It is a typical day at Avery House Nature Center. Children begin arriving for their daily adventures with crafts, songs, books, snacks, and outdoor excursions. A young girl with pigtails, anxiously crafts a plastic drum to demonstrate how a frog’s ear drum works. A curly-headed boy holding his raincoat hopes the class can walk to the wetlands. One shy, blond girl cannot wait to feed the guinea pig.
A tall five-year-old boy comes in, bringing a wriggling, brown millipede in a plastic container.
Yes, millipedes and other newly-found treasures are welcome here at Avery House.
They arrive daily; some during program sessions as children explore the outdoors and some before the explorations even begin! Each treasure is observed, discussed, and housed or returned outdoors by curious, awe-filled faces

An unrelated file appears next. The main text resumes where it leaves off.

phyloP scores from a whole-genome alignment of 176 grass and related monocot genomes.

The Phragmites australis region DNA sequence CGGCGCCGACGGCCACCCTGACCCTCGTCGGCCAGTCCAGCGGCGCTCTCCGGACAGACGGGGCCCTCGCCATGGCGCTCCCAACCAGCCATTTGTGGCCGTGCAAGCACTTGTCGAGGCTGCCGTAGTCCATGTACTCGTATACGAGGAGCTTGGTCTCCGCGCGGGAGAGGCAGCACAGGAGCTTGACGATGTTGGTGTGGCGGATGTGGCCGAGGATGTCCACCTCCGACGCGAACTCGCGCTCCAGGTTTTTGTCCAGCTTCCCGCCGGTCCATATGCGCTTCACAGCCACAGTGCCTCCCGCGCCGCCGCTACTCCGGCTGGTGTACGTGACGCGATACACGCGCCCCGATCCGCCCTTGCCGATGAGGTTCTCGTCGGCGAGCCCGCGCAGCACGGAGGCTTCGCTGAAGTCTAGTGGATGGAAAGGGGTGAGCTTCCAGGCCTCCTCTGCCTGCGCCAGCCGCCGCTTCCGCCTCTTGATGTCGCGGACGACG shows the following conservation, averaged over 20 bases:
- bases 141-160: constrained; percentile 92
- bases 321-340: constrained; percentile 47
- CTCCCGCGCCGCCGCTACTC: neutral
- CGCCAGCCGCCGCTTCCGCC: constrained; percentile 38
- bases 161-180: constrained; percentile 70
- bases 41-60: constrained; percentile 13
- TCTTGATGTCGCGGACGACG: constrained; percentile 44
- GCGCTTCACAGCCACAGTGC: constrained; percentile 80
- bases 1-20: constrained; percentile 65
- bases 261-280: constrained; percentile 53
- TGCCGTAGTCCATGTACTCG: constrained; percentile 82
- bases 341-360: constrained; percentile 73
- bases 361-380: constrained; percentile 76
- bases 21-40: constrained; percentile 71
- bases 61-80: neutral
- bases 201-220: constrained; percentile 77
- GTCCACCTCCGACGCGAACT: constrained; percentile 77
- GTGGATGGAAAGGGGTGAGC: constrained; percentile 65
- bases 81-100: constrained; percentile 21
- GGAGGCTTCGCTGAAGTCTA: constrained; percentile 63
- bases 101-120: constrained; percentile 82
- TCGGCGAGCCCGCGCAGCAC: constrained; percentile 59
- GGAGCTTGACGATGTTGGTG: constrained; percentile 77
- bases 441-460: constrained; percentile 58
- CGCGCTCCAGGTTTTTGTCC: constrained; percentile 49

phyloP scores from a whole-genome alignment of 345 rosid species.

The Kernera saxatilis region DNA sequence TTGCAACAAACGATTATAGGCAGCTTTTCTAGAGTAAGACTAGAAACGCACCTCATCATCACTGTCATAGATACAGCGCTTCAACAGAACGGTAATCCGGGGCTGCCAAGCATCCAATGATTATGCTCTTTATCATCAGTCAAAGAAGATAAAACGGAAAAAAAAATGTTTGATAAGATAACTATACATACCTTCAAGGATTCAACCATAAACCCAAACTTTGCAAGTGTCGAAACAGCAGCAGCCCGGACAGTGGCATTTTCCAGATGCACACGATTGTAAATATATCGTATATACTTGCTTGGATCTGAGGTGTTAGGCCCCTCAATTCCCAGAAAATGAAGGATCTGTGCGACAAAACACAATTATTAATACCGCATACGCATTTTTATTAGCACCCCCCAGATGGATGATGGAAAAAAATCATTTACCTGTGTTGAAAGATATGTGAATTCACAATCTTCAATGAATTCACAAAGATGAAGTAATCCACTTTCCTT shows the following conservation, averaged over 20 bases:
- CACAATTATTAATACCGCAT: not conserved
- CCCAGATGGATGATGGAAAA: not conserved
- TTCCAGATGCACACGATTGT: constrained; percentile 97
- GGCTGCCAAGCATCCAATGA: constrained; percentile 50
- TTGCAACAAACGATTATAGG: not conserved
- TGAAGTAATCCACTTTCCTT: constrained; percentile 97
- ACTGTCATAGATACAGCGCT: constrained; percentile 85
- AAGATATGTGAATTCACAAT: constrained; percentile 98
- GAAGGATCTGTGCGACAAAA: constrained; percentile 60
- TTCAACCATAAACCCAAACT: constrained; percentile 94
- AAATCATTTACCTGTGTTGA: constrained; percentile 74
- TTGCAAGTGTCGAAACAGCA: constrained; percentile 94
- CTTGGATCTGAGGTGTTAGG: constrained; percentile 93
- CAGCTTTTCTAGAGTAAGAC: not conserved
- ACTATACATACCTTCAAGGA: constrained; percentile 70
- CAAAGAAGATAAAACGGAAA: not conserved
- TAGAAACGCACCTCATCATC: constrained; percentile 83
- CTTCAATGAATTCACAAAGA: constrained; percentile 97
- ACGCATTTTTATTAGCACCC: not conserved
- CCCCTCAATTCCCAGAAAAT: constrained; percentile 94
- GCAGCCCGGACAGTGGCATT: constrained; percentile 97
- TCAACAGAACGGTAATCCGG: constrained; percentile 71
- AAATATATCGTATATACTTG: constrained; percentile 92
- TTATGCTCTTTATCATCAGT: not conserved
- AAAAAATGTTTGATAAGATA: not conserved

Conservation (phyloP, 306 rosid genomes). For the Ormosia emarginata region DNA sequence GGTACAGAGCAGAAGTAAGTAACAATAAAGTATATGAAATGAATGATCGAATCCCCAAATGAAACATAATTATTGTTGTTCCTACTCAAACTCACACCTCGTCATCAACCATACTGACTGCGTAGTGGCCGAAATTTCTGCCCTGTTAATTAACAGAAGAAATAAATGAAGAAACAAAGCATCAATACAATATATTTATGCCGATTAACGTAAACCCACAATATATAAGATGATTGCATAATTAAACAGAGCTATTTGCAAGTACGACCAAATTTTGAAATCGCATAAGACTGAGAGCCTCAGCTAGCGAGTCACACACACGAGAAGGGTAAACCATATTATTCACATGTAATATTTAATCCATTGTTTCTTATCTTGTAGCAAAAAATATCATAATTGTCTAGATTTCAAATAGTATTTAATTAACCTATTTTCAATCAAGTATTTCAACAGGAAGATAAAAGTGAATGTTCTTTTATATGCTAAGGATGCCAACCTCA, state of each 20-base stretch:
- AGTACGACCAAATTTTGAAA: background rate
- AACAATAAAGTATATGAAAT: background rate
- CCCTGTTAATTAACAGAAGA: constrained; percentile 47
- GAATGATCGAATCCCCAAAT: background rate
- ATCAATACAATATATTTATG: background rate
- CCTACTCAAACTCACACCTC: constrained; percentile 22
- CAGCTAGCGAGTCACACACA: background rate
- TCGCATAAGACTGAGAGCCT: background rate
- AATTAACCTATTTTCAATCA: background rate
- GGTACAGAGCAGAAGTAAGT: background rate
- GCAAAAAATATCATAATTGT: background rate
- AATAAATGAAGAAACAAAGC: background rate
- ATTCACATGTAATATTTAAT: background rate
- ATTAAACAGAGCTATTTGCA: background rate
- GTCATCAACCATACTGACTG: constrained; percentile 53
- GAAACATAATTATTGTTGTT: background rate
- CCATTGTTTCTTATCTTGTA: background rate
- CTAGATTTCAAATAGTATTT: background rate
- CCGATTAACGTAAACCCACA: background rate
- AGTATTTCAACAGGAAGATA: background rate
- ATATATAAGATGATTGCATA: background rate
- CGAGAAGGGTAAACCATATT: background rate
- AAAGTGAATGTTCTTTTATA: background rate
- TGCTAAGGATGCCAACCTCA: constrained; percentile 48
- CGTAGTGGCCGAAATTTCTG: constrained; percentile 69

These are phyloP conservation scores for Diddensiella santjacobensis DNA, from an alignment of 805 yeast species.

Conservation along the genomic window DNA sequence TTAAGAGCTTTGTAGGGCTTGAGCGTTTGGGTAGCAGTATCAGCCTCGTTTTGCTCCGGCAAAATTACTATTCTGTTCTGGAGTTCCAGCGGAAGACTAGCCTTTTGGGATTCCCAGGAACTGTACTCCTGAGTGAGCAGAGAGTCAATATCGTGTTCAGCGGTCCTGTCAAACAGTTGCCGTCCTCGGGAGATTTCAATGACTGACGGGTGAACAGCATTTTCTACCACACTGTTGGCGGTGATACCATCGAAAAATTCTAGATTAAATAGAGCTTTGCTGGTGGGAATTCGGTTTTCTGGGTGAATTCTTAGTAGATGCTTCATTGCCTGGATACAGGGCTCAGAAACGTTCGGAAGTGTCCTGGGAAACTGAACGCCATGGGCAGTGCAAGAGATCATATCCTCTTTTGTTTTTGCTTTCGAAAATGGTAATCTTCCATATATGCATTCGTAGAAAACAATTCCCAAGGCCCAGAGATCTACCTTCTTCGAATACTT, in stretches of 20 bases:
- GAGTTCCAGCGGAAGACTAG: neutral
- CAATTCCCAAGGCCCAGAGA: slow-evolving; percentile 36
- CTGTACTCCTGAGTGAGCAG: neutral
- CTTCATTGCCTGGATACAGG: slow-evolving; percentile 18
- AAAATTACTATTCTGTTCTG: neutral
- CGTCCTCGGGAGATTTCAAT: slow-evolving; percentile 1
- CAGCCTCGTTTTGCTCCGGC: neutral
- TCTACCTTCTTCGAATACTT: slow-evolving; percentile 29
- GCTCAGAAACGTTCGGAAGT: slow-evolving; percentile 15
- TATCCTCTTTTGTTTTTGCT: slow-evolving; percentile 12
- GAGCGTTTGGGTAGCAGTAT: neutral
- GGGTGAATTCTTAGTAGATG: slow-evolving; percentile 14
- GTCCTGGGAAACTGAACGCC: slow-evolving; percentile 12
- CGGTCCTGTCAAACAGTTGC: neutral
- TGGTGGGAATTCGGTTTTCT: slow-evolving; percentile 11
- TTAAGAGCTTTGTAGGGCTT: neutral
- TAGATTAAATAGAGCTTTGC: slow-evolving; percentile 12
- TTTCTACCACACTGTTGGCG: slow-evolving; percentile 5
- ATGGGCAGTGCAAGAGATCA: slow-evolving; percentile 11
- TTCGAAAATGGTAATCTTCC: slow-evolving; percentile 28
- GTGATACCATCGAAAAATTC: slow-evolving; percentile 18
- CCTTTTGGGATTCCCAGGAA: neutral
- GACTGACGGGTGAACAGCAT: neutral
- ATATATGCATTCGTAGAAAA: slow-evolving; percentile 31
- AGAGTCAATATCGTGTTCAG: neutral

Children experience hands-on learning opportunities every day through Avery House’s classes. At four and five years old, these youngsters know how tadpoles turn into frogs, what snakes inhabit Corvallis, and why birds fly. They can explain what’s inside an egg, and point out predatory diving beetle larva in the pond. Teachers at Avery House encourage children to explore nature wherever they are, and to bring those experiences back to share with others.
This includes the brown millipede, now asleep in his aquarium next to numerous other creature friends. Unbeknownst to him, he has just proven to 20 preschoolers that bugs are an important part of our ecosystem and not so scary after all.
Story contributed by Michelle Holcomb, Avery House Nature Center Spring Intern 2016